The Positive Side

Winter 2015 

The Diabetes Drill

Dietitian Doug Cook on how to keep your blood sugar in check.


People who need help managing their diabetes have become the bread and butter for many dietitians and with good reason: The number of individuals being diagnosed with diabetes continues to climb. As a dietitian, I routinely see clients who have just been diagnosed walk through my door, wanting to know if they need to follow a special diet or how they can cut back on their sugar intake.

According to the International Diabetes Federation, 382 million people are living with diabetes worldwide and that number is projected to increase to a staggering 592 million by the year 2035. An additional 344 million people are estimated to have pre-diabetes, meaning that their blood sugar levels are high but not high enough for a diabetes diagnosis. Here in Canada, of the more than nine million who are living with either diabetes or pre-diabetes, almost half remain undiagnosed and are not getting the vital education, facts and care needed to manage this serious disease.

Art Zoccole knows all about it. The executive director of 2-Spirited People of the 1st Nations—an organization that provides counselling and social services to Aboriginal two-spirited, lesbian, gay, bisexual and transgender people—Zoccole was diagnosed with diabetes in the summer of 2003, just days after learning that he had HIV. “I knew something wasn’t right,” he says. “I was outside shivering in July and I had night sweats in the evening.” So he admitted himself to St. Michael’s Hospital in downtown Toronto, where he was diagnosed with HIV and, soon after, diabetes. Up until that point, he had no idea that he had either disease.

With effective HIV treatment allowing people to live longer, more and more cases of diabetes and other metabolic disorders are being detected in people with HIV as they age, not unlike the general population. Plus, certain factors specific to HIV—the virus itself, certain HIV medications, and HIV/hepatitis C coinfection—put a person at greater risk for developing diabetes.

What’s the big deal?

We’ve come a long way with how diabetes is managed. There are now insulin protocols, such as insulin pumps, that more closely mimic the way the pancreas (our insulin-producing organ) functions normally. Despite this, diabetes remains a serious disease. In my practice I’m continually surprised by the casual attitude many people have with respect to their diabetes, believing that they just need to watch their sugar intake and take their medication. The truth is, if left untreated or poorly managed, diabetes can have serious long-term consequences, including increased risk for blindness, kidney disease, nerve damage, heart disease and stroke. Diabetes is the leading cause of amputations and a significant contributor to erectile dysfunction.

But a diabetes diagnosis doesn’t have to mean a lifetime of health woes. Like HIV, this chronic condition can be effectively controlled with a holistic approach—a healthy diet, regular exercise, medication, stress reduction, addressing any underlying psychological issues like depression or anxiety, smoking cessation and routine monitoring of health issues with a family doctor and other specialists as needed.

Who Is at Risk?

Traditional risk factors

  • having a parent or sibling who has diabetes
  • being Aboriginal, Hispanic, South Asian, Asian or of African descent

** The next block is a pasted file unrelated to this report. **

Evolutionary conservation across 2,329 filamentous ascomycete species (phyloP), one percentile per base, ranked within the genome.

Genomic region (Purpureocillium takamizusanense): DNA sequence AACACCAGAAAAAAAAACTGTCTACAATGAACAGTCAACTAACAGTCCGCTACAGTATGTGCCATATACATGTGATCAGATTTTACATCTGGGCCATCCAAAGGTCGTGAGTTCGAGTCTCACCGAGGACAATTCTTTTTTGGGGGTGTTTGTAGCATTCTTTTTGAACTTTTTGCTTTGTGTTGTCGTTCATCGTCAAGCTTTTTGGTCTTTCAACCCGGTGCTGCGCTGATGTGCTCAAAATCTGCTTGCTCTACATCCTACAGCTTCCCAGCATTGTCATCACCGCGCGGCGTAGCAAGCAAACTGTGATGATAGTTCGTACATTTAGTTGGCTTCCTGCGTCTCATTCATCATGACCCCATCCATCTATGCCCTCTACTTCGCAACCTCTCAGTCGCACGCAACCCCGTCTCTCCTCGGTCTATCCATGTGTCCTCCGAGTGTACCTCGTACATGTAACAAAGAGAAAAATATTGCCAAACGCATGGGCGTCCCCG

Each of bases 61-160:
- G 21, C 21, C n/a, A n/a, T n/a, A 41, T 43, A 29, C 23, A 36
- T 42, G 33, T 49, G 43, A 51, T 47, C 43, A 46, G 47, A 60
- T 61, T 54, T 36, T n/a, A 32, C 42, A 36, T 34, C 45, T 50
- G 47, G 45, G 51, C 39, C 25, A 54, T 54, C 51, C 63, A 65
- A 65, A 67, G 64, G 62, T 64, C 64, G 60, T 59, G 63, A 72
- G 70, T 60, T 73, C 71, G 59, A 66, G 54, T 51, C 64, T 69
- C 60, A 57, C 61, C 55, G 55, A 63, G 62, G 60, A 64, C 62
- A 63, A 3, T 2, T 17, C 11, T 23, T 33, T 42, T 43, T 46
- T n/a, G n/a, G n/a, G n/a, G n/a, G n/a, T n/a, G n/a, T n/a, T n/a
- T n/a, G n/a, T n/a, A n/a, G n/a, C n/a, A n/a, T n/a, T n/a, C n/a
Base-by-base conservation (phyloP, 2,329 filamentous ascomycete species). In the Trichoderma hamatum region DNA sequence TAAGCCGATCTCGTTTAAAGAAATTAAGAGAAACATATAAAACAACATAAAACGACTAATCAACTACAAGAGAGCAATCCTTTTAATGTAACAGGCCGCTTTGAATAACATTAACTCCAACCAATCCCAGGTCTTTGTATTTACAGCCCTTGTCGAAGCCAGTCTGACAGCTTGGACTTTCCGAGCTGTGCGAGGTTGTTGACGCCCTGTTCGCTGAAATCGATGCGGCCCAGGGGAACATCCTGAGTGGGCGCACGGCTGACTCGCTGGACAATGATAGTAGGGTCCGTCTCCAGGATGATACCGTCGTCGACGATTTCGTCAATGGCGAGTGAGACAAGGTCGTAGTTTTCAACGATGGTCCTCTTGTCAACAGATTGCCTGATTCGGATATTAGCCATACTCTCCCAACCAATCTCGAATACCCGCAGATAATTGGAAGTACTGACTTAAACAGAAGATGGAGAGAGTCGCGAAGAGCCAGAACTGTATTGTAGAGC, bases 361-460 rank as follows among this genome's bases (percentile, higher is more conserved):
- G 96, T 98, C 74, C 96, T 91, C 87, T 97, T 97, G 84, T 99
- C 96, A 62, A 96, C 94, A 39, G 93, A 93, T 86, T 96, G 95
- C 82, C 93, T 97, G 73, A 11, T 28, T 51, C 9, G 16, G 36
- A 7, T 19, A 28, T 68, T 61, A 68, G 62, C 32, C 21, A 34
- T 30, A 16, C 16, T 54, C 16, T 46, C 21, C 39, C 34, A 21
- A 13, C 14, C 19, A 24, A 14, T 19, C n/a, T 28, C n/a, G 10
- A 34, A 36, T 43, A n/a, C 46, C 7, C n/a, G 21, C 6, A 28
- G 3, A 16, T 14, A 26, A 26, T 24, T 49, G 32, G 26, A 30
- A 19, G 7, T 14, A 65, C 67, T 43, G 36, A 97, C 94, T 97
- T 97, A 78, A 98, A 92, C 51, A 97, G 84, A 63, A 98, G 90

• having metabolic syndrome – three of the following symptoms: high blood pressure, high fasting blood sugar, large waist size (greater than 102 cm for men, 88 cm for women), high LDL or “bad” cholesterol and triglyceride levels, and low HDL or “good” cholesterol levels
  • having sleep apnea
  • being diagnosed with pre-diabetes or insulin resistance
  • being over the age of 40
  • being overweight, especially if you carry extra weight around your waist
  • having polycystic ovary syndrome (PCOS)
  • lower socio-economic status

HIV-specific risk factors

  • HIV infection, especially when accompanied by a low CD4 count and a high viral load
  • certain older HIV meds – some nukes, such as d4T (stavudine, Zerit) and ddl (didanosine, Videx EC) and some protease inhibitors, such as indinavir (Crixivan) and nelfinavir (Viracept)
  • being coinfected with HIV and hepatitis C, which makes people over the age of 40 far more likely to develop diabetes than people who are monoinfected with HIV

Keeping it under control

Controlling your diabetes and blood sugar levels is best achieved using a combination of lifestyle changes and, if needed, medication, such as insulin and/or an oral anti-diabetic drug like metformin. No medication can make up for a sedentary lifestyle or unhealthy diet. Nothing can substitute a diet rich in fruits and vegetables, omega-3 fats, fibre and protein and low in trans fats, refined carbohydrates or added sugars, but medication can certainly help many people.

Following his diagnosis, Zoccole went to diabetes school at St. Michael’s Hospital. For two days, he sat in a class learning how to read food labels, how different foods can affect your blood glucose levels and how to manage diabetes. This education was the beginning of a series of major lifestyle changes.

A small army of healthcare professionals has helped along the way. Zoccole now sees his diabetes doctor, heart specialist and kidney doctor every six months. And his HIV doc acts as his primary care physician. Zoccole makes sure that all of his doctors know what’s going on with him—when he starts taking a new drug, when he stops a drug, and so on.

Zoccole used his experience with antiretroviral therapy to guide him with his diabetes management. He points out that when you’re not feeling well or when you start a new treatment, you assume that this is how it’s going to be forever, but that’s not necessarily the case. For example, Zoccole experienced gastrointestinal problems during the first year of taking antiretroviral therapy, but when his doctor switched one of his meds, those side effects disappeared and never returned. “It was a process of trial and error,” he says. He took a similar approach to managing his diabetes.